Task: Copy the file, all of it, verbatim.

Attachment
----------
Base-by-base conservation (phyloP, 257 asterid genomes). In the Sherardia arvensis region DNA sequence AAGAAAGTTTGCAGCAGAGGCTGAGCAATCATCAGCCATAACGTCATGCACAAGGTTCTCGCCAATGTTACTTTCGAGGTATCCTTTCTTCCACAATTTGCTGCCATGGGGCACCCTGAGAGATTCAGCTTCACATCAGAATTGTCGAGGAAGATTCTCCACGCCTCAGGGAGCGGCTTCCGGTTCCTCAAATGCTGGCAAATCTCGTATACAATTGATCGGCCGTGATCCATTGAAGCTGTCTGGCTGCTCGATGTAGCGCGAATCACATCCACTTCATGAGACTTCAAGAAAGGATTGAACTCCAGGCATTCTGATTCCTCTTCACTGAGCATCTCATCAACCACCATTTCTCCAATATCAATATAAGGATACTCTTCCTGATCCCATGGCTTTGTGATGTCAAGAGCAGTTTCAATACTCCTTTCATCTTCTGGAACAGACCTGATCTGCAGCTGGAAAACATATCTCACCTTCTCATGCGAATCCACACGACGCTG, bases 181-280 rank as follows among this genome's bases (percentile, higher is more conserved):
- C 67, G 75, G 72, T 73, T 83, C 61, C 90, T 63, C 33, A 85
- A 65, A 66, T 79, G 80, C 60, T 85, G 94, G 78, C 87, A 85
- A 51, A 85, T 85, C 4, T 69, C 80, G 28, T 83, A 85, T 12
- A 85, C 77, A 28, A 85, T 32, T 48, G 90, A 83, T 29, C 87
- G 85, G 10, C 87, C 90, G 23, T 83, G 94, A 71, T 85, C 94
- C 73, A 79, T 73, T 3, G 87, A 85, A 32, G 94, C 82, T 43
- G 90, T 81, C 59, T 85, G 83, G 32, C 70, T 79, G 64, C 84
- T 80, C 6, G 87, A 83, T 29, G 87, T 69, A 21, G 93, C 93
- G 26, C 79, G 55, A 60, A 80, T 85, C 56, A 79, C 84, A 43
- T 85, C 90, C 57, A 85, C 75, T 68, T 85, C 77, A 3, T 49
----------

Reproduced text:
Base-by-base conservation (phyloP, 257 asterid genomes). In the Sherardia arvensis region DNA sequence AAGAAAGTTTGCAGCAGAGGCTGAGCAATCATCAGCCATAACGTCATGCACAAGGTTCTCGCCAATGTTACTTTCGAGGTATCCTTTCTTCCACAATTTGCTGCCATGGGGCACCCTGAGAGATTCAGCTTCACATCAGAATTGTCGAGGAAGATTCTCCACGCCTCAGGGAGCGGCTTCCGGTTCCTCAAATGCTGGCAAATCTCGTATACAATTGATCGGCCGTGATCCATTGAAGCTGTCTGGCTGCTCGATGTAGCGCGAATCACATCCACTTCATGAGACTTCAAGAAAGGATTGAACTCCAGGCATTCTGATTCCTCTTCACTGAGCATCTCATCAACCACCATTTCTCCAATATCAATATAAGGATACTCTTCCTGATCCCATGGCTTTGTGATGTCAAGAGCAGTTTCAATACTCCTTTCATCTTCTGGAACAGACCTGATCTGCAGCTGGAAAACATATCTCACCTTCTCATGCGAATCCACACGACGCTG, bases 181-280 rank as follows among this genome's bases (percentile, higher is more conserved):
- C 67, G 75, G 72, T 73, T 83, C 61, C 90, T 63, C 33, A 85
- A 65, A 66, T 79, G 80, C 60, T 85, G 94, G 78, C 87, A 85
- A 51, A 85, T 85, C 4, T 69, C 80, G 28, T 83, A 85, T 12
- A 85, C 77, A 28, A 85, T 32, T 48, G 90, A 83, T 29, C 87
- G 85, G 10, C 87, C 90, G 23, T 83, G 94, A 71, T 85, C 94
- C 73, A 79, T 73, T 3, G 87, A 85, A 32, G 94, C 82, T 43
- G 90, T 81, C 59, T 85, G 83, G 32, C 70, T 79, G 64, C 84
- T 80, C 6, G 87, A 83, T 29, G 87, T 69, A 21, G 93, C 93
- G 26, C 79, G 55, A 60, A 80, T 85, C 56, A 79, C 84, A 43
- T 85, C 90, C 57, A 85, C 75, T 68, T 85, C 77, A 3, T 49